In the early 1980s, musicology professor David Cope wrote a computer programme named EMI (Experiments in Musical Intelligence) which imitated the classical compositions of Johann Sebastian Bach. Listeners who were not told beforehand, praised these works for their soulfulness and emotional depth. They were shocked and annoyed when informed that the pieces had been composed by a machine.
The fact that computers can be taught to imitate human creativity so accurately is regarded by many as sinister and threatening. Where will it all end? The question as to whether we control machines or they us was once the sole preserve of Sci-Fi novels but it has now become a genuine concern in all walks of life.
The effect of technology on human relations is certainly a hot topic right now. We can read about the intrusions of AI in recent fictional works by British authors Ian McEwan and Kazuo Ishiguro; we can watch its impact on sexual relationships in movies like 'Her' and 'Ex Machina'. The example of David Cope's EMI is recounted by historian Yuval Noah Harari's in his thought provoking book 'Homo Deus' (A Brief History of Tomorrow).
All this is the context for the one hour's worth of mind-bending music to be found on the latest Mouse on Mars album. The title AAI stands for Anarchic Artificial Intelligence.
Despite the widespread trepidation felt as technology advances into new realms, the Berlin-based duo (Jan St. Werner and Andi Toma) do not regard machine intelligence as a threat to humankind.
Werner explains: “AI is capable of developing qualities that we attach to humans, like empathy, imperfection and distraction, which are a big part of creativity. We need to get past the old paranoia that fears machines as the other, as competitors who will do things faster or better, because that just keeps us stuck in our selfishness, fear and xenophobia. Machines can open up new concepts of life, and expand our definitions of being human.“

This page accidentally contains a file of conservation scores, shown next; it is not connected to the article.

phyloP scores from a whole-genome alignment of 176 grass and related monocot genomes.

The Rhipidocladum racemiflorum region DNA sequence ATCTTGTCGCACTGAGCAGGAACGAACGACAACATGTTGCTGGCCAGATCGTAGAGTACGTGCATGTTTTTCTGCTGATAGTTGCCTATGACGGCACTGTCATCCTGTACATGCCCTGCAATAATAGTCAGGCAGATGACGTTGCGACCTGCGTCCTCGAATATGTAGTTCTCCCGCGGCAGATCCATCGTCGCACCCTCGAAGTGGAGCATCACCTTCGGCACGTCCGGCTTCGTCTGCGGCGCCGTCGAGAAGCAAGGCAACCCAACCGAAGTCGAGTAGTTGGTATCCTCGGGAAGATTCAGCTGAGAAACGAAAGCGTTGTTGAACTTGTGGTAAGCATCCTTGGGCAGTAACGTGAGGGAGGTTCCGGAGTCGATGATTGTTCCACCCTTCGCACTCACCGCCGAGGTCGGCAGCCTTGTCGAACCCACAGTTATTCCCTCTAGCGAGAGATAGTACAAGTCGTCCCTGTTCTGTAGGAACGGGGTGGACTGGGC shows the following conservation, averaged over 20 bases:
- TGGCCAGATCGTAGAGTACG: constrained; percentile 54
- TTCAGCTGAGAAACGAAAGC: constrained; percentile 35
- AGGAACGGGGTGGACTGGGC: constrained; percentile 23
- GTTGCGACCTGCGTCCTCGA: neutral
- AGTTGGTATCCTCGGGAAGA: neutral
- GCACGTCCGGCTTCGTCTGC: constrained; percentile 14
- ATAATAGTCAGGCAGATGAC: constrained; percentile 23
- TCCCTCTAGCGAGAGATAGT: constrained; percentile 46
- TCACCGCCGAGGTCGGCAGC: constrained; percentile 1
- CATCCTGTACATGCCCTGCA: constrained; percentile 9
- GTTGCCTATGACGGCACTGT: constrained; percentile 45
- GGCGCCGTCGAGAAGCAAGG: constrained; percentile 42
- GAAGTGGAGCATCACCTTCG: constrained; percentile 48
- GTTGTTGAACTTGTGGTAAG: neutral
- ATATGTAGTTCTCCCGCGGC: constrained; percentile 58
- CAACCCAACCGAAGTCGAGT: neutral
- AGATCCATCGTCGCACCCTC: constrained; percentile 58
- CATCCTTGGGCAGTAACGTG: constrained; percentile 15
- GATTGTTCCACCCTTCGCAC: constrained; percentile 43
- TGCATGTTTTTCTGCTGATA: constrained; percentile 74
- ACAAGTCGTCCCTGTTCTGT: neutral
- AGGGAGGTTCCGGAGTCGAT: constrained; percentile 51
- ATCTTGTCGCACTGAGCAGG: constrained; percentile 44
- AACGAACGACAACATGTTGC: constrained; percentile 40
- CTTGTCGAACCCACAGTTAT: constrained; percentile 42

In other words, the themes of this album question the notion that machines should be deemed artificial while humans are seen as the defenders of authenticity.
Rather, the argument here is that technology ought to be identified primarily as a reflection of humankind's thirst for progress and not dismissed or feared as something alien.
The twenty tracks on AAI are partly the fruits of a collaboration with Nigerian-born writer and scholar Louis Chude-Sokei. They also draw upon the expertise of a collective of computer programmers and long-time Mouse On Mars collaborator/percussionist Dodo NKishi.
Part of the music making process involves feeding the voice of Chude-Sokei (and DJ/producer Yagmur Uçkunkaya) into software capable of modelling speech. This enabled Werner and Toma to adjust the speed and tone of spoken words so they could be controlled and played like sounds on a synthesizer. The “anarchic” elements refer to the unpredictable qualities that were discovered.
The repetition and transformation of voice cadences into rhythmic chunks may invite comparisons with the innovative works of Steve Reich although the Berliners have the added benefit of being able to draw upon state of the art technology to achieve their ends.
The words are distorted to the point that they are frequently indecipherable although some do survive the sonic manipulation. For example, "desire is the precondition of knowledge" is one revealing line that leaps out from Speech And Ambulation. Otherwise, the voice is reformulated into a sort of mechanized rap in tracks like Walking And Talking and Go Tick.
Academic concepts underpinning the tracks are sacrificed in order to emphasize how robots can be programmed to develop language, consciousness and empathy. Titles on this album highlight mainstream attitudes towards AI; these include Machine Rights, The Fear Of Machines, and Machine Perspective.
It can be safely assumed that the project was not designed to be dance-orientated although you wouldn't necessarily know this if you listened to the tight grooves of Artificial Authentic or New Definitions in isolation.
What is self evident is that, even after a quarter of a century together, Jan St. Werner and Andi Toma are still intent on pushing the boundaries of electronic music and they remain firmly at the cutting edge.
New Life Always Announces Itself Through Sound is the title of the closing track and this also serves as a concise summation of what AAI sets out to achieve.
The future is now.
Mouse on Mars's website